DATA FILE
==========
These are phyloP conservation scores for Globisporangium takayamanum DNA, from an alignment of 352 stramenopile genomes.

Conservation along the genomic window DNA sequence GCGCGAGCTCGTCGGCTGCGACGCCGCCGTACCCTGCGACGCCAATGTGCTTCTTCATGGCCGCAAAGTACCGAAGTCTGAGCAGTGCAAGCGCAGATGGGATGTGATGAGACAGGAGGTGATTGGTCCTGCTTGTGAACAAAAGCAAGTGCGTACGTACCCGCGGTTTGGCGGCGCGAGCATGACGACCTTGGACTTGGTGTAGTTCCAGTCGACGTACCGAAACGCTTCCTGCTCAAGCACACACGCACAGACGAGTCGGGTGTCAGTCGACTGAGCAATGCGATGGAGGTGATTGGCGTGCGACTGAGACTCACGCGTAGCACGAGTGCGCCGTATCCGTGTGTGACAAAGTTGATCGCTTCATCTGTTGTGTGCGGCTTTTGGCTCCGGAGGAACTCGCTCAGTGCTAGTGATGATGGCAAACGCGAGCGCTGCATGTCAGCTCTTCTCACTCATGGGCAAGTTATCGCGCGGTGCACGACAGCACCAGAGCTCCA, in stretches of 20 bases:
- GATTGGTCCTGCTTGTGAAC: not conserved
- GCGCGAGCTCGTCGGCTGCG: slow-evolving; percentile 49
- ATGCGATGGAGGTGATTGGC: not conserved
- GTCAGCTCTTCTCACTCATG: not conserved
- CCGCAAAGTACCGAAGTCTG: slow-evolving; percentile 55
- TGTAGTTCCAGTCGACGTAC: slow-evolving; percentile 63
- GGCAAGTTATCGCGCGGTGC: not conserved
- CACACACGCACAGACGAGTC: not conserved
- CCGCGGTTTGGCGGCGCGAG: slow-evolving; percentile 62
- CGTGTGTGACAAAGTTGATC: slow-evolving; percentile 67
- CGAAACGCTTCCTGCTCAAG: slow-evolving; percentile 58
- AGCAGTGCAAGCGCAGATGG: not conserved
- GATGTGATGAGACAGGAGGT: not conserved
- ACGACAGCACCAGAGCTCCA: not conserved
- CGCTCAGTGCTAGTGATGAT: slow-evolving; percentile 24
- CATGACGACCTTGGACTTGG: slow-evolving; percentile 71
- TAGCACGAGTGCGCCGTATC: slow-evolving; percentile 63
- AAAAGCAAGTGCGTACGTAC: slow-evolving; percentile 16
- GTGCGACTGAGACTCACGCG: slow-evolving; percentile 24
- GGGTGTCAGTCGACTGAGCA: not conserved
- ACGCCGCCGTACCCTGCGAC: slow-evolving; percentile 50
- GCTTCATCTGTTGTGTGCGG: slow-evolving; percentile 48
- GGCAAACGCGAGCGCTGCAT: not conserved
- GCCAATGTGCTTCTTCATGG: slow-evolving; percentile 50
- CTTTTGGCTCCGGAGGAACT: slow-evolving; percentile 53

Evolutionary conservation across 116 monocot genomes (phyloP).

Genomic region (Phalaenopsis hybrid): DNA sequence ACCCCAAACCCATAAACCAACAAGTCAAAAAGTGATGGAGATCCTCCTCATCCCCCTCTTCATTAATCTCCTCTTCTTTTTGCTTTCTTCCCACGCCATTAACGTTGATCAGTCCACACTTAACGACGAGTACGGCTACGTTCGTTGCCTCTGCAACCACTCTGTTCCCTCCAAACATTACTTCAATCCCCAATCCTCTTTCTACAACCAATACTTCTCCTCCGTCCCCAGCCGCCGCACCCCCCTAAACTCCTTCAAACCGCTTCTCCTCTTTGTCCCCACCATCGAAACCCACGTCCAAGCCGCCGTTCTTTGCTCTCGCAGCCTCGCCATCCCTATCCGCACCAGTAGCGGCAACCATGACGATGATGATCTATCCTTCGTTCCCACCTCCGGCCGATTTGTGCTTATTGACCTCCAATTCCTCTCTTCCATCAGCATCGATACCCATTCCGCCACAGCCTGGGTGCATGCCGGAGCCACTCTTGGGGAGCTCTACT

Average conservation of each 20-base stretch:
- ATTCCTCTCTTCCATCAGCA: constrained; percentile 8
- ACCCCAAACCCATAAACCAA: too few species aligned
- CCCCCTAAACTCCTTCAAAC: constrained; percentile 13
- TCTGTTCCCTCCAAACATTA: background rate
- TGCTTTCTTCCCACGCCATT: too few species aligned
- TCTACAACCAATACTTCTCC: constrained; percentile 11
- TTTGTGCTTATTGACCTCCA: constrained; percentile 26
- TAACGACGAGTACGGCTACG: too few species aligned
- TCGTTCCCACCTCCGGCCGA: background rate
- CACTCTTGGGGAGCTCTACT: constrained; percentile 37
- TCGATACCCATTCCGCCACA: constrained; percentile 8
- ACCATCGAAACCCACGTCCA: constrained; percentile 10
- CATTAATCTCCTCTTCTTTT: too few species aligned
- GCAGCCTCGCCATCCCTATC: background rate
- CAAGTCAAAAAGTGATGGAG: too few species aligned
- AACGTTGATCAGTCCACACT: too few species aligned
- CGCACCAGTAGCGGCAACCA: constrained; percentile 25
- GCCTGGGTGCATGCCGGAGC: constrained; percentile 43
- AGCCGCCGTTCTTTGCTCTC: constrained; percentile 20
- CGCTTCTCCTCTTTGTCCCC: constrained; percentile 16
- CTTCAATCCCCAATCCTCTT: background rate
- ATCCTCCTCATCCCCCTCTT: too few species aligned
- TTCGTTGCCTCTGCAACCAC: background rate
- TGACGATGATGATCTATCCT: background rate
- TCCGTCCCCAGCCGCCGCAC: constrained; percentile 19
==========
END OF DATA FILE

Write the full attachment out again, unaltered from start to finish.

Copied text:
These are phyloP conservation scores for Globisporangium takayamanum DNA, from an alignment of 352 stramenopile genomes.

Conservation along the genomic window DNA sequence GCGCGAGCTCGTCGGCTGCGACGCCGCCGTACCCTGCGACGCCAATGTGCTTCTTCATGGCCGCAAAGTACCGAAGTCTGAGCAGTGCAAGCGCAGATGGGATGTGATGAGACAGGAGGTGATTGGTCCTGCTTGTGAACAAAAGCAAGTGCGTACGTACCCGCGGTTTGGCGGCGCGAGCATGACGACCTTGGACTTGGTGTAGTTCCAGTCGACGTACCGAAACGCTTCCTGCTCAAGCACACACGCACAGACGAGTCGGGTGTCAGTCGACTGAGCAATGCGATGGAGGTGATTGGCGTGCGACTGAGACTCACGCGTAGCACGAGTGCGCCGTATCCGTGTGTGACAAAGTTGATCGCTTCATCTGTTGTGTGCGGCTTTTGGCTCCGGAGGAACTCGCTCAGTGCTAGTGATGATGGCAAACGCGAGCGCTGCATGTCAGCTCTTCTCACTCATGGGCAAGTTATCGCGCGGTGCACGACAGCACCAGAGCTCCA, in stretches of 20 bases:
- GATTGGTCCTGCTTGTGAAC: not conserved
- GCGCGAGCTCGTCGGCTGCG: slow-evolving; percentile 49
- ATGCGATGGAGGTGATTGGC: not conserved
- GTCAGCTCTTCTCACTCATG: not conserved
- CCGCAAAGTACCGAAGTCTG: slow-evolving; percentile 55
- TGTAGTTCCAGTCGACGTAC: slow-evolving; percentile 63
- GGCAAGTTATCGCGCGGTGC: not conserved
- CACACACGCACAGACGAGTC: not conserved
- CCGCGGTTTGGCGGCGCGAG: slow-evolving; percentile 62
- CGTGTGTGACAAAGTTGATC: slow-evolving; percentile 67
- CGAAACGCTTCCTGCTCAAG: slow-evolving; percentile 58
- AGCAGTGCAAGCGCAGATGG: not conserved
- GATGTGATGAGACAGGAGGT: not conserved
- ACGACAGCACCAGAGCTCCA: not conserved
- CGCTCAGTGCTAGTGATGAT: slow-evolving; percentile 24
- CATGACGACCTTGGACTTGG: slow-evolving; percentile 71
- TAGCACGAGTGCGCCGTATC: slow-evolving; percentile 63
- AAAAGCAAGTGCGTACGTAC: slow-evolving; percentile 16
- GTGCGACTGAGACTCACGCG: slow-evolving; percentile 24
- GGGTGTCAGTCGACTGAGCA: not conserved
- ACGCCGCCGTACCCTGCGAC: slow-evolving; percentile 50
- GCTTCATCTGTTGTGTGCGG: slow-evolving; percentile 48
- GGCAAACGCGAGCGCTGCAT: not conserved
- GCCAATGTGCTTCTTCATGG: slow-evolving; percentile 50
- CTTTTGGCTCCGGAGGAACT: slow-evolving; percentile 53

Evolutionary conservation across 116 monocot genomes (phyloP).

Genomic region (Phalaenopsis hybrid): DNA sequence ACCCCAAACCCATAAACCAACAAGTCAAAAAGTGATGGAGATCCTCCTCATCCCCCTCTTCATTAATCTCCTCTTCTTTTTGCTTTCTTCCCACGCCATTAACGTTGATCAGTCCACACTTAACGACGAGTACGGCTACGTTCGTTGCCTCTGCAACCACTCTGTTCCCTCCAAACATTACTTCAATCCCCAATCCTCTTTCTACAACCAATACTTCTCCTCCGTCCCCAGCCGCCGCACCCCCCTAAACTCCTTCAAACCGCTTCTCCTCTTTGTCCCCACCATCGAAACCCACGTCCAAGCCGCCGTTCTTTGCTCTCGCAGCCTCGCCATCCCTATCCGCACCAGTAGCGGCAACCATGACGATGATGATCTATCCTTCGTTCCCACCTCCGGCCGATTTGTGCTTATTGACCTCCAATTCCTCTCTTCCATCAGCATCGATACCCATTCCGCCACAGCCTGGGTGCATGCCGGAGCCACTCTTGGGGAGCTCTACT

Average conservation of each 20-base stretch:
- ATTCCTCTCTTCCATCAGCA: constrained; percentile 8
- ACCCCAAACCCATAAACCAA: too few species aligned
- CCCCCTAAACTCCTTCAAAC: constrained; percentile 13
- TCTGTTCCCTCCAAACATTA: background rate
- TGCTTTCTTCCCACGCCATT: too few species aligned
- TCTACAACCAATACTTCTCC: constrained; percentile 11
- TTTGTGCTTATTGACCTCCA: constrained; percentile 26
- TAACGACGAGTACGGCTACG: too few species aligned
- TCGTTCCCACCTCCGGCCGA: background rate
- CACTCTTGGGGAGCTCTACT: constrained; percentile 37
- TCGATACCCATTCCGCCACA: constrained; percentile 8
- ACCATCGAAACCCACGTCCA: constrained; percentile 10
- CATTAATCTCCTCTTCTTTT: too few species aligned
- GCAGCCTCGCCATCCCTATC: background rate
- CAAGTCAAAAAGTGATGGAG: too few species aligned
- AACGTTGATCAGTCCACACT: too few species aligned
- CGCACCAGTAGCGGCAACCA: constrained; percentile 25
- GCCTGGGTGCATGCCGGAGC: constrained; percentile 43
- AGCCGCCGTTCTTTGCTCTC: constrained; percentile 20
- CGCTTCTCCTCTTTGTCCCC: constrained; percentile 16
- CTTCAATCCCCAATCCTCTT: background rate
- ATCCTCCTCATCCCCCTCTT: too few species aligned
- TTCGTTGCCTCTGCAACCAC: background rate
- TGACGATGATGATCTATCCT: background rate
- TCCGTCCCCAGCCGCCGCAC: constrained; percentile 19